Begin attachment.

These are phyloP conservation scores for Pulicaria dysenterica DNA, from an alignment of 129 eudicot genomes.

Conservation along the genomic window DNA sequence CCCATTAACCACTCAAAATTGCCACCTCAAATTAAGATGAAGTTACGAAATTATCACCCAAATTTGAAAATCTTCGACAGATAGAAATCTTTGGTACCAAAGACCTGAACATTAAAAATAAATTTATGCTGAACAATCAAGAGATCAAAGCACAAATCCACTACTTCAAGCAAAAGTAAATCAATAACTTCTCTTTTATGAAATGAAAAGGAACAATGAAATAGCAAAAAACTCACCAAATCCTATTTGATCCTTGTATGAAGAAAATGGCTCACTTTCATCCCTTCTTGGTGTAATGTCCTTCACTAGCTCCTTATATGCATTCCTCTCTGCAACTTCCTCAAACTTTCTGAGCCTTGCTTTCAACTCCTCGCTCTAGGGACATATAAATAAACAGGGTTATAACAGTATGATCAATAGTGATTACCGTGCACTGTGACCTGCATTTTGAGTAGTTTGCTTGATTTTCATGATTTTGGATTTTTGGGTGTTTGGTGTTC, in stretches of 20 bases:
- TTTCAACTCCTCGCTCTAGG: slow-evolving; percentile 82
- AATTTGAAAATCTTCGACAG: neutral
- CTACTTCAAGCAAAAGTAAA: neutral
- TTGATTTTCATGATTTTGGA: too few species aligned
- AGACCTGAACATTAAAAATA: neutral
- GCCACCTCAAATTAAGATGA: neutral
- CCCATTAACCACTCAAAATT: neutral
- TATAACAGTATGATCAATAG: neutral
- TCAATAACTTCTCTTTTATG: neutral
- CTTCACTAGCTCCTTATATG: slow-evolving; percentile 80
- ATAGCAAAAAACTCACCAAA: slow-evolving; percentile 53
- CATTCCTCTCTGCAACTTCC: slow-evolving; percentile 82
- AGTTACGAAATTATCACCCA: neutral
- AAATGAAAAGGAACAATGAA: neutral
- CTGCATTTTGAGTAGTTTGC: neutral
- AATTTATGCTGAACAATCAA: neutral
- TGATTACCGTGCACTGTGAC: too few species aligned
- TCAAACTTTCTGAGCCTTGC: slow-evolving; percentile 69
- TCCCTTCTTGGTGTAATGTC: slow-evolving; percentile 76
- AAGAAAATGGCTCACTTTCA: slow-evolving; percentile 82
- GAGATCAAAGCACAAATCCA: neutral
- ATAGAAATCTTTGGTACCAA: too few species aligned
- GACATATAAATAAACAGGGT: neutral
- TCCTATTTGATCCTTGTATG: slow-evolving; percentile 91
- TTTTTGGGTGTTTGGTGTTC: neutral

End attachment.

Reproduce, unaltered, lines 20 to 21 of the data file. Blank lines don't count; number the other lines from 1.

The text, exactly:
- TCAAACTTTCTGAGCCTTGC: slow-evolving; percentile 69
- TCCCTTCTTGGTGTAATGTC: slow-evolving; percentile 76